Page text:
Having written much since the inception of this blog about the incomparable joys of motherhood, I have been meaning for quite some time to share our story about the struggle of infertility. I know what it means to live a Christian married life without babies, and I remember the unspeakable pain suffered on account of an empty womb and a quiet home. And so this post, my friends, is dedicated to those beautiful couples, who have been given one of the greatest crosses set against the tabernacle of holy marriages - the cross of infertility.
When I was first married nearly ten years ago, I dreamt of nothing more for my life than motherhood. I wanted ten children. For a vibrant, youthful twenty-three year old who had only taken the first steps on her marital path, I recall how rare it was at that time for young women my age to desire a large family. But I was not surrounded by common modern women whose idea of fulfillment was a successful career and one or two children down the road. Perhaps in some ways infertility would have been easier had I been among such company. I was blessed with friends and family who not only admired the bountiful home, but pursued it with every bit of grace given them. And their families were indeed beautiful.
That beauty multiplied for each family as their fruits multiplied. This was where the combination of being Catholic and barren began to weigh more heavily on me. I celebrated the births of first babies and second babies and third babies, and though I was happy for each and every one of those miracles, I couldn't help but feel very alone. Isolated from my closest friends and abandoned by Divine Providence.
The questions seemed endless. Why not me? Why is she expecting her sixth child while I stand here with none? Couldn't I have one baby? Just one, Lord, that's all I'm asking. What is wrong with me that I have no children? Would I be a terrible mother? The Church teaches that marriage is primarily for the sake of procreation. What does that mean for my own marriage? Has it been in vain, since we are not achieving our primary purpose as a married couple?
The questions were all legitimate in my own mind. Even Holy Scripture shows us the heart of the barren woman through Sarah, Hannah, and Rachel.
And Rachel, seeing herself without children, envied her sister, and said to her husband: Give me children, otherwise I shall die. (Gen. 30:1)
In the catechism we see the compassion of the Church for the couple who cannot conceive:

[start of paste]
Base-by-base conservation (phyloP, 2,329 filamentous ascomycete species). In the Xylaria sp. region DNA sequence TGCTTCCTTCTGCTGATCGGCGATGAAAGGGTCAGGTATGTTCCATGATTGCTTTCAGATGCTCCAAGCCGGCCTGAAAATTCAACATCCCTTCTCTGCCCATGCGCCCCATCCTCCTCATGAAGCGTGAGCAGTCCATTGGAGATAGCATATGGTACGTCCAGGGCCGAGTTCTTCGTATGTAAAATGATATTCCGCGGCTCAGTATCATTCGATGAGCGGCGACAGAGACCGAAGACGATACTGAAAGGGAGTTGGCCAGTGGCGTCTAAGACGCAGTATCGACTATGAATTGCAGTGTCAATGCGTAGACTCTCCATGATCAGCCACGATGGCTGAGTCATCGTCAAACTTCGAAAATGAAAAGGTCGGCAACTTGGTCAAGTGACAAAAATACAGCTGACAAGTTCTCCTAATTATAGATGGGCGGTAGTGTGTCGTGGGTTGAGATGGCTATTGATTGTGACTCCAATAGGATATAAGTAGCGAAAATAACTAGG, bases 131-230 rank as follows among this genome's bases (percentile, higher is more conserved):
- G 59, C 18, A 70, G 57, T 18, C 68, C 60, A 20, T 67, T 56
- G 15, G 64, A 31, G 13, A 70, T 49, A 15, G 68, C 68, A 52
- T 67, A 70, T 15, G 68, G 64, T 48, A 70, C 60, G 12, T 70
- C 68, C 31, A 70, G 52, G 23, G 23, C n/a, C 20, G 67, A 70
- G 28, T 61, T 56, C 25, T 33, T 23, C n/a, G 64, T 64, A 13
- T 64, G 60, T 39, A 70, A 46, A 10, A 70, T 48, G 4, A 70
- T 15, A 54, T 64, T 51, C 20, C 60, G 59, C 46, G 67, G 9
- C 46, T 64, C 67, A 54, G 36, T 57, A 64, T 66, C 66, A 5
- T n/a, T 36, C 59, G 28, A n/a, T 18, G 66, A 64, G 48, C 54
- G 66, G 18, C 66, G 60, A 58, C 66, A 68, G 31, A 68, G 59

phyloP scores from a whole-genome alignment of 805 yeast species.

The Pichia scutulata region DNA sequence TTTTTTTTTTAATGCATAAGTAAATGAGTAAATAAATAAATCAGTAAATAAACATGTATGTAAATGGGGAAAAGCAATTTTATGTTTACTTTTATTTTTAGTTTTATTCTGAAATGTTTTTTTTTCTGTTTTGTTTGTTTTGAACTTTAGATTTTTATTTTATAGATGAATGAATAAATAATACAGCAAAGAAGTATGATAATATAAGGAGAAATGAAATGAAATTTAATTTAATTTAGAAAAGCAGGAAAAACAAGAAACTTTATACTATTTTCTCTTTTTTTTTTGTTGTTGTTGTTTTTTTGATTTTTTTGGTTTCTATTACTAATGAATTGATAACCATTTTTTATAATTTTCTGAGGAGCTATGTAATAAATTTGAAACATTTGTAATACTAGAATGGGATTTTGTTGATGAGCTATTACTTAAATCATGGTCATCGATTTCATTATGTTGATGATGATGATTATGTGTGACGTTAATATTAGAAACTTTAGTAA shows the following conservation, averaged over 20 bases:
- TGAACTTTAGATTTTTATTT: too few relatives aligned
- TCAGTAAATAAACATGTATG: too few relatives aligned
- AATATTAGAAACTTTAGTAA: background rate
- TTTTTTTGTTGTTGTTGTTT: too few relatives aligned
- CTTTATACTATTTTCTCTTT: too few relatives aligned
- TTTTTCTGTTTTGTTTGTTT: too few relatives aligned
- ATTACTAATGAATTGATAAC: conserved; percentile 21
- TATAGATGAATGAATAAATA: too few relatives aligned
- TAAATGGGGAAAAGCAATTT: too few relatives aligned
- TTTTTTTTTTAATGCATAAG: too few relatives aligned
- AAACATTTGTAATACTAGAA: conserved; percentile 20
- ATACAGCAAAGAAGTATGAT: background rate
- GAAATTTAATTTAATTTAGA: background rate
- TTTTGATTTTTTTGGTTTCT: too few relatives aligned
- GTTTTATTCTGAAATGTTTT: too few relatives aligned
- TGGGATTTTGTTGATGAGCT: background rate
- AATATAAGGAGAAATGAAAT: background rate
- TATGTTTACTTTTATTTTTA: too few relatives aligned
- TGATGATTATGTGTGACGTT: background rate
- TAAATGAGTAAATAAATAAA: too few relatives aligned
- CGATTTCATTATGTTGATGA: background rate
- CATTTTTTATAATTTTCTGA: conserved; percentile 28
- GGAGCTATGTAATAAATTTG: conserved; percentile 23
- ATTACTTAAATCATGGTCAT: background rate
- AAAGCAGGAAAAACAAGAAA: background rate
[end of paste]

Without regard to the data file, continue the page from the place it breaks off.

Couples who discover that they are sterile suffer greatly. "What will you give me," asks Abraham of God, "for I continue childless?" (CCC 2374)
I held onto these "pearls" Alice so beautifully speaks of with every bone in my body.
Two years into our marriage my husband and I began seeing infertility specialists. We then spent the following two years enduring much testing and a long list of treatments, including various pills and intramuscular injections, some of which required needles more than three inches long. Fortunately I was not bothered by any of it. After all, it was a means to an end. And I was willing to do anything within Church approval to attain that end. But I am very sanguine tempered. For the melancholic or choleric person this too would have been a heavy cross.
As a young Catholic wife without children, the company of friends was often a heavy burden. Ironic that those we love most and desire only the good for can, through no fault of their own, bring about our suffering . It seemed every friendly gathering involved the common young-mother discussions of breast-feeding, birth stories, slings vs. baby carriers and such. I remember smiling through those years, asking questions of the new-moms about their natural births or their decisions to co-sleep with their infants, all the while pretending I was just as interested in the subjects as they were. And truthfully, I was interested to a certain degree, but I was also hiding behind a veil of tears that no one could see.
Through those years I attended and hosted many baby showers for friends. They were agonizing. Not because the joy of celebrating new motherhood was absent. On the contrary, I always delighted in the good of others as though it were my very own good. But such celebrations were difficult on account of the stretching of oneself in opposed directions, the right hand towards happiness and rejoicing for a friend, the left towards pain and agony for oneself. I remember feeling like Edmund Campion as his limbs were stretched on the rack, only without the grace of his holiness. How could a person's soul be so contrary?
I look back on those years with the fondness of a woman wearing rose-colored glasses. I see them now only as a huge blessing, without which I would not have the two souls before me. Today I am grateful for my infertility, and I no longer desire to bear chilren in my own body. It is easy to look back on our past with the certitude that all was accomplished for our greater good. It is difficult to look at our present trials with the same perspective. But God has ordered things so perfectly, that He allows us to learn from our mistakes, and to make spiritual progress even with setbacks, and many of them. He saw it so perfectly that on His fateful steps toward Calvary, so familiar to us during the Lenten season, He fell three times. And three times He rose again.
For those faithful couples to whom children have not been granted but place themselves in the generous service of others, may we who have been blessed here on earth, build their mansions in heaven.